Let’s be honest. It’s been a disappointing year for major rap releases so far.
There have been a few exceptions, of course. Young Thug’s So Much Fun was rewarded with the commercial success it deserves; Dreamvilles’s Revenge of the Dreamers III is better than a compilation album has any business being; Tyler, the Creator’s IGOR gets better with each listen (even though he acknowledges it isn’t a traditional rap album); and DaBaby’s two albums make him the clear front-runner for rap’s Rookie of the Year.
Heavy-hitters like Drake, Kendrick Lamar, and JAY-Z have been noticeably quiet, though. And with J. Cole’s announcement that The Fall Off won’t arrive until 2020, there’s a lack of major hip-hop albums left on the calendar for the rest of 2019. So, who is going to take advantage of the dry spell and drop an unexpected rap album in the fourth quarter?
What if it’s Frank Ocean?
The world knows Frank as a singer, but he’s been showing signs of his desire to be a rapper for years. After show-stealing verses on songs like Earl Sweatshirt’s “Sunday,” and ASAP Mob’s “RAF,” the whispers have been getting louder: When is Frank Ocean going to shift gears and release a full rap album?
Now might be the time. Over the past two weeks, Frank has dropped two songs, “DHL” and “In My Room,” and they’re both clear departures from what we’ve heard on Blonde, Endless, Channel Orange, and Nostalgia, Ultra. His sweet melodies and lush production have been traded in for something a little more raw and dirty. It’s more free-form. Oh, and he’s rapping.
During a first listen of “DHL,” my immediate reaction was: Oh shit, he’s been listening to Playboi Carti, hasn’t he? Over a hypnotic beat from German producer Boys Noize, Frank gets in his impressionist rap bag, slurring a couple nearly indecipherable bars in the first verse, similar to how Carti has been using his baby voice flow. The song adopts a vibes-over-everything philosophy, so complicated lyricism takes a backseat here, but Frank does clean things up in the second verse, as he flexes with lines like, “Oh he TX/Ecstasy rollin/You see my bag it's swollen/Rimowa I can't even fold it/I drop you a pin like I'm bowling.”
A week after “DHL” arrived, Frank dropped “In My Room.” It’s more polished, and there’s a little more melody, but he’s still rapping all over it. This one’s just as horny and druggy as the first, but it leaves even more room for Frank to talk his shit. “Richard Mille, look at my ears, flooded with diamonds/Look at my skills, running through blocks like 49ers/Forty-nine diamonds, stuffed in my bracelet,” he raps “That cost a whop, that cost a whopper/And it ain't new, I had a knot at John Ehret in my locker.”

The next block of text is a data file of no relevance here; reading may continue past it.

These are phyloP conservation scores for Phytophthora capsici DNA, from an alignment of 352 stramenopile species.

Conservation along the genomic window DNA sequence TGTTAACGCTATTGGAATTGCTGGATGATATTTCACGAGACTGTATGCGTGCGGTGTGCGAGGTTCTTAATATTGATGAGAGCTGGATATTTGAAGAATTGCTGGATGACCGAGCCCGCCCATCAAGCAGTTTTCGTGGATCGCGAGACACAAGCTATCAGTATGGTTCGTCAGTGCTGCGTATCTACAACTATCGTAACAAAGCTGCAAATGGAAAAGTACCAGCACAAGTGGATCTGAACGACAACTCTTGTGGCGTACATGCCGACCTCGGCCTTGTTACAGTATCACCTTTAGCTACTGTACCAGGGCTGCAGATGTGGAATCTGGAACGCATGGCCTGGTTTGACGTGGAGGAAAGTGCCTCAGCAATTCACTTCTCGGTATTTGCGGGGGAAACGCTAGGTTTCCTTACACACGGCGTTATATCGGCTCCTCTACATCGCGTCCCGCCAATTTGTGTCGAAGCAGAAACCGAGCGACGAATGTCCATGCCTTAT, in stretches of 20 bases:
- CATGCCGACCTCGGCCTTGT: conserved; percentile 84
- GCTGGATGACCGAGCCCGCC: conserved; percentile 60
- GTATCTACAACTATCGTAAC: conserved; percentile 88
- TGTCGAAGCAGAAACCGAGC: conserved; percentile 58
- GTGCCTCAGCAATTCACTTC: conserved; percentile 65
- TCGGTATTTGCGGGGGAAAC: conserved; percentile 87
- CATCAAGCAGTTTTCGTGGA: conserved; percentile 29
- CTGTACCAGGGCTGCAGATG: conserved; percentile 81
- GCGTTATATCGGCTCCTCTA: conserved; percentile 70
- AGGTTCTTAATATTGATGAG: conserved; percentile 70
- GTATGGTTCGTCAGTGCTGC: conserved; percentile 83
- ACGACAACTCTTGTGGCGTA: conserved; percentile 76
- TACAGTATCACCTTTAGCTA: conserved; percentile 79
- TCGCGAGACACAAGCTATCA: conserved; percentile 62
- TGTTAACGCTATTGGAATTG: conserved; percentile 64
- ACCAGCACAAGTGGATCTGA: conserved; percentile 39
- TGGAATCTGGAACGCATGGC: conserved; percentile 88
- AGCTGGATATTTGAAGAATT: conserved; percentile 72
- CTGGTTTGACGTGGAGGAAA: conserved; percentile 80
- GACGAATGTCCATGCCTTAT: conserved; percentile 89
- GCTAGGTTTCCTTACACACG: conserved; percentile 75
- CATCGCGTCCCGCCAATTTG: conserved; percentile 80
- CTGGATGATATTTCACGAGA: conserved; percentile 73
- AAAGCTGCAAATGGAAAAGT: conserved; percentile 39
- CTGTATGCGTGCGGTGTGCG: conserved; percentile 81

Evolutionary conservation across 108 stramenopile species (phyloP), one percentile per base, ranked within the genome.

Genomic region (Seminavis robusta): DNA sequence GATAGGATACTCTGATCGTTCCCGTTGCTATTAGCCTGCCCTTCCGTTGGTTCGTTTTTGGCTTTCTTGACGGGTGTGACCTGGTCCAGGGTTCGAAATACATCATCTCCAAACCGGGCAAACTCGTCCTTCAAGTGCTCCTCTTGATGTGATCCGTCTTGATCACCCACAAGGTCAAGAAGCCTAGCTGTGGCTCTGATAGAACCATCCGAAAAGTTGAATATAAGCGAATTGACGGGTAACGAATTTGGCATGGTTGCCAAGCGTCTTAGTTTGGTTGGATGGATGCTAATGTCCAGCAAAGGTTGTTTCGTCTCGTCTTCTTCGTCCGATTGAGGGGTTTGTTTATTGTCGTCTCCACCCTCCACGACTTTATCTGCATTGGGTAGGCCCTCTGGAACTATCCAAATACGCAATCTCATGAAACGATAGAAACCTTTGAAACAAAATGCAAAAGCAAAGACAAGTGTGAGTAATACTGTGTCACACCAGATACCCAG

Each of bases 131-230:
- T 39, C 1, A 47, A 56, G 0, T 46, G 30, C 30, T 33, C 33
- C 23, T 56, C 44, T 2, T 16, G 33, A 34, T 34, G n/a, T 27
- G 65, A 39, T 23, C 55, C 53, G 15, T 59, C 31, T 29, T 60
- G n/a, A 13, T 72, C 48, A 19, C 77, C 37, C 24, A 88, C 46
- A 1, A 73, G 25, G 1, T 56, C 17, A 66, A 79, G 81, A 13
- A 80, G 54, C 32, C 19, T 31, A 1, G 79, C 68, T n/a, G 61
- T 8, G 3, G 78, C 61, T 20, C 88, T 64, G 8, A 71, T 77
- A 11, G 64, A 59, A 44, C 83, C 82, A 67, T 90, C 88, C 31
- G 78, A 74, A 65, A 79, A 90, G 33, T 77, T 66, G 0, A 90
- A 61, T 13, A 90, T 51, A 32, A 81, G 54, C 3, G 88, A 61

Hearing Frank rap about diamonds and Rimowa bags, you get the feeling he’s been waiting years for an opportunity to spit like this at length. His 2012 “Oldie” verse first showed the world that Frank, the rapper, could hang with the best, as he showed a naturally calm confidence behind the mic. This talent reared its head again on “Sunday,” where he held his own alongside Odd Future’s most celebrated lyricist, Earl Sweatshirt. Since then, Frank has picked his spots as a rapper, saving his bars to use as accent marks on Blonde (the second verse on “Nights” is a standout) and one-offs like “Biking.”
But if Frank Ocean is ever going to release a full rap album, now is the time. There has yet to be an official announcement about a forthcoming project, but clues on the cover artwork for “DHL” and “In My Room” seem to hint that these are just two songs from a larger series of 13. The most obvious common thread that ties the two tracks together is that Frank is rapping all over each. If this trend continues on the rest of the songs, we’ll finally have our Frank Ocean rap album.
When Boys Noize spoke with Complex about the making of “DHL,” he revealed that he first met Frank at an ASAP Rocky studio session for “Babushka Boi.” Rocky, of course, has been closely tied to Frank’s experiments as a rapper. “I remember doing the ‘Raf’ verses [with ASAP Rocky], and at the time I was practicing rap, practicing structuring verses, practicing flow, trying to get better at doing it,” Frank recently told W Magazine. “I was writing a lot of verses.” So did a winter 2018 session with ASAP Rocky reignite his interest in rapping, and inspire the direction of this next album? When we asked if those sessions produced more music, Boys Noize was interestingly tight-lipped: “I guess it’s going to be a big surprise. I can’t tell anything about that, I’m afraid.”
Of course, a pivot to rap from one of this generation’s most celebrated singers won’t be met with unanimous praise. There are already rumblings of disappointment about “DHL” and “In My Room” from fans who wanted more of the melodies and meticulous songwriting they fell in love with on Frank’s first four projects. But as he’s proven in the past with maddeningly long wait times between albums, Frank Ocean doesn’t seem too concerned with satisfying the desires of every fan. He’s an artist who does what he wants. And right now, it seems he wants to rap.